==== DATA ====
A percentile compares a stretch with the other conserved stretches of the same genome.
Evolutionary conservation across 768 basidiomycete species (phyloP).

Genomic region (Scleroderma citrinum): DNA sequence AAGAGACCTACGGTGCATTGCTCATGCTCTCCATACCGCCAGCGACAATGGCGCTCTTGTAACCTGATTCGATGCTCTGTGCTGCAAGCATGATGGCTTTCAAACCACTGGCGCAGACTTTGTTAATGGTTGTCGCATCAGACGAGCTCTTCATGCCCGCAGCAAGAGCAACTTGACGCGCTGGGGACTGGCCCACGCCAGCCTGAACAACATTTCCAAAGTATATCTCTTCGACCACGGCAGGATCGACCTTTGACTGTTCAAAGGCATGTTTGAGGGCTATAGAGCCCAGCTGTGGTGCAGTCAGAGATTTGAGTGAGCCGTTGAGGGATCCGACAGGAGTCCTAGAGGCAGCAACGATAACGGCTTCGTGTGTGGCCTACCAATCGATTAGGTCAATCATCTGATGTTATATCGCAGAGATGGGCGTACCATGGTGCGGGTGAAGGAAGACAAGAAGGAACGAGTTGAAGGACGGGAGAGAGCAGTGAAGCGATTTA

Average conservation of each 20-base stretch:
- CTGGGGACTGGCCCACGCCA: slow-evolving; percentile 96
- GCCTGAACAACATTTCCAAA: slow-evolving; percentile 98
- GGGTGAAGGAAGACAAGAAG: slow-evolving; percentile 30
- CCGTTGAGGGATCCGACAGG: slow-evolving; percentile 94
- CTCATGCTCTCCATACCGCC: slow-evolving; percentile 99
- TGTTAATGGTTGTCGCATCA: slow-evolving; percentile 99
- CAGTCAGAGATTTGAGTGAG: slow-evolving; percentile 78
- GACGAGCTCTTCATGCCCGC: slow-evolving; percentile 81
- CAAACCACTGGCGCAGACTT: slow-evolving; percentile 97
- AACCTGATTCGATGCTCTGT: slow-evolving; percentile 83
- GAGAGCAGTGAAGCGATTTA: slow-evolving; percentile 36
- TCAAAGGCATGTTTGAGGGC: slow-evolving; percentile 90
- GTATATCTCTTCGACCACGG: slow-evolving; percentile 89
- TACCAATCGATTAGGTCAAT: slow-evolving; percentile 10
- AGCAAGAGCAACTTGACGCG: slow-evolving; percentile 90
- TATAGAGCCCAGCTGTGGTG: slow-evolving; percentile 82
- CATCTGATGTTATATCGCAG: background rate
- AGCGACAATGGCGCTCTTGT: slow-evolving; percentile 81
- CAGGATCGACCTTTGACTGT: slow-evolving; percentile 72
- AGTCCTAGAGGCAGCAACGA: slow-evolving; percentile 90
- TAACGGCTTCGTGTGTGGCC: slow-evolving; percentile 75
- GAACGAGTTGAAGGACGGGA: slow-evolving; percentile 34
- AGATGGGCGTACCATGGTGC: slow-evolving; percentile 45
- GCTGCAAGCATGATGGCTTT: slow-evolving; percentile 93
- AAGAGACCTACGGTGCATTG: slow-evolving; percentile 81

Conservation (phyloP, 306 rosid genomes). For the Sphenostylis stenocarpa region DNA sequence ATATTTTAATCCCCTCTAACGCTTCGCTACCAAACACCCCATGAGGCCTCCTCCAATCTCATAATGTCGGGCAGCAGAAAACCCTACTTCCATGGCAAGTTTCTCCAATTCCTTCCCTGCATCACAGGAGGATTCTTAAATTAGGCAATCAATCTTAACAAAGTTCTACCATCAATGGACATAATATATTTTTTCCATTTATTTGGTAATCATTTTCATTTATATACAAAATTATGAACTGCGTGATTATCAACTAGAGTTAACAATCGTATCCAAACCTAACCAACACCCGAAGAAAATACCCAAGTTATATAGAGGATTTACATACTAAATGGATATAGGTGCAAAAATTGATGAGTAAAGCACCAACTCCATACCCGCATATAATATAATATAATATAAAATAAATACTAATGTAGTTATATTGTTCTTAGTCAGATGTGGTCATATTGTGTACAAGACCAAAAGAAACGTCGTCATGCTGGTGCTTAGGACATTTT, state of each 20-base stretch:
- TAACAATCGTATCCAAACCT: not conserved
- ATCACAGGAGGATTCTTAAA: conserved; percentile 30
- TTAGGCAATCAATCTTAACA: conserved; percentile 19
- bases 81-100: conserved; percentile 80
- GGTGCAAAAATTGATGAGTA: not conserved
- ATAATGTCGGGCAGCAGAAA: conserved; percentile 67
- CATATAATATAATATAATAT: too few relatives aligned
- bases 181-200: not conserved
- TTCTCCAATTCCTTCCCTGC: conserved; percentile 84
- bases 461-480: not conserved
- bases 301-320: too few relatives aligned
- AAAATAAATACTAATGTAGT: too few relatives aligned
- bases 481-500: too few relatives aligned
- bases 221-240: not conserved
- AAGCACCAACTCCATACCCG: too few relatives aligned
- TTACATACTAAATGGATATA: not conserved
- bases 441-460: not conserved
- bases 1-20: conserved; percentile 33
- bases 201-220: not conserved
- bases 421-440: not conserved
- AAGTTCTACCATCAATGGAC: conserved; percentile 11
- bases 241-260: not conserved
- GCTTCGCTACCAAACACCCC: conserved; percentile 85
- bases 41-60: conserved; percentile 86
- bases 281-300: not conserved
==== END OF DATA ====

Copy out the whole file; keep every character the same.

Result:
A percentile compares a stretch with the other conserved stretches of the same genome.
Evolutionary conservation across 768 basidiomycete species (phyloP).

Genomic region (Scleroderma citrinum): DNA sequence AAGAGACCTACGGTGCATTGCTCATGCTCTCCATACCGCCAGCGACAATGGCGCTCTTGTAACCTGATTCGATGCTCTGTGCTGCAAGCATGATGGCTTTCAAACCACTGGCGCAGACTTTGTTAATGGTTGTCGCATCAGACGAGCTCTTCATGCCCGCAGCAAGAGCAACTTGACGCGCTGGGGACTGGCCCACGCCAGCCTGAACAACATTTCCAAAGTATATCTCTTCGACCACGGCAGGATCGACCTTTGACTGTTCAAAGGCATGTTTGAGGGCTATAGAGCCCAGCTGTGGTGCAGTCAGAGATTTGAGTGAGCCGTTGAGGGATCCGACAGGAGTCCTAGAGGCAGCAACGATAACGGCTTCGTGTGTGGCCTACCAATCGATTAGGTCAATCATCTGATGTTATATCGCAGAGATGGGCGTACCATGGTGCGGGTGAAGGAAGACAAGAAGGAACGAGTTGAAGGACGGGAGAGAGCAGTGAAGCGATTTA

Average conservation of each 20-base stretch:
- CTGGGGACTGGCCCACGCCA: slow-evolving; percentile 96
- GCCTGAACAACATTTCCAAA: slow-evolving; percentile 98
- GGGTGAAGGAAGACAAGAAG: slow-evolving; percentile 30
- CCGTTGAGGGATCCGACAGG: slow-evolving; percentile 94
- CTCATGCTCTCCATACCGCC: slow-evolving; percentile 99
- TGTTAATGGTTGTCGCATCA: slow-evolving; percentile 99
- CAGTCAGAGATTTGAGTGAG: slow-evolving; percentile 78
- GACGAGCTCTTCATGCCCGC: slow-evolving; percentile 81
- CAAACCACTGGCGCAGACTT: slow-evolving; percentile 97
- AACCTGATTCGATGCTCTGT: slow-evolving; percentile 83
- GAGAGCAGTGAAGCGATTTA: slow-evolving; percentile 36
- TCAAAGGCATGTTTGAGGGC: slow-evolving; percentile 90
- GTATATCTCTTCGACCACGG: slow-evolving; percentile 89
- TACCAATCGATTAGGTCAAT: slow-evolving; percentile 10
- AGCAAGAGCAACTTGACGCG: slow-evolving; percentile 90
- TATAGAGCCCAGCTGTGGTG: slow-evolving; percentile 82
- CATCTGATGTTATATCGCAG: background rate
- AGCGACAATGGCGCTCTTGT: slow-evolving; percentile 81
- CAGGATCGACCTTTGACTGT: slow-evolving; percentile 72
- AGTCCTAGAGGCAGCAACGA: slow-evolving; percentile 90
- TAACGGCTTCGTGTGTGGCC: slow-evolving; percentile 75
- GAACGAGTTGAAGGACGGGA: slow-evolving; percentile 34
- AGATGGGCGTACCATGGTGC: slow-evolving; percentile 45
- GCTGCAAGCATGATGGCTTT: slow-evolving; percentile 93
- AAGAGACCTACGGTGCATTG: slow-evolving; percentile 81

Conservation (phyloP, 306 rosid genomes). For the Sphenostylis stenocarpa region DNA sequence ATATTTTAATCCCCTCTAACGCTTCGCTACCAAACACCCCATGAGGCCTCCTCCAATCTCATAATGTCGGGCAGCAGAAAACCCTACTTCCATGGCAAGTTTCTCCAATTCCTTCCCTGCATCACAGGAGGATTCTTAAATTAGGCAATCAATCTTAACAAAGTTCTACCATCAATGGACATAATATATTTTTTCCATTTATTTGGTAATCATTTTCATTTATATACAAAATTATGAACTGCGTGATTATCAACTAGAGTTAACAATCGTATCCAAACCTAACCAACACCCGAAGAAAATACCCAAGTTATATAGAGGATTTACATACTAAATGGATATAGGTGCAAAAATTGATGAGTAAAGCACCAACTCCATACCCGCATATAATATAATATAATATAAAATAAATACTAATGTAGTTATATTGTTCTTAGTCAGATGTGGTCATATTGTGTACAAGACCAAAAGAAACGTCGTCATGCTGGTGCTTAGGACATTTT, state of each 20-base stretch:
- TAACAATCGTATCCAAACCT: not conserved
- ATCACAGGAGGATTCTTAAA: conserved; percentile 30
- TTAGGCAATCAATCTTAACA: conserved; percentile 19
- bases 81-100: conserved; percentile 80
- GGTGCAAAAATTGATGAGTA: not conserved
- ATAATGTCGGGCAGCAGAAA: conserved; percentile 67
- CATATAATATAATATAATAT: too few relatives aligned
- bases 181-200: not conserved
- TTCTCCAATTCCTTCCCTGC: conserved; percentile 84
- bases 461-480: not conserved
- bases 301-320: too few relatives aligned
- AAAATAAATACTAATGTAGT: too few relatives aligned
- bases 481-500: too few relatives aligned
- bases 221-240: not conserved
- AAGCACCAACTCCATACCCG: too few relatives aligned
- TTACATACTAAATGGATATA: not conserved
- bases 441-460: not conserved
- bases 1-20: conserved; percentile 33
- bases 201-220: not conserved
- bases 421-440: not conserved
- AAGTTCTACCATCAATGGAC: conserved; percentile 11
- bases 241-260: not conserved
- GCTTCGCTACCAAACACCCC: conserved; percentile 85
- bases 41-60: conserved; percentile 86
- bases 281-300: not conserved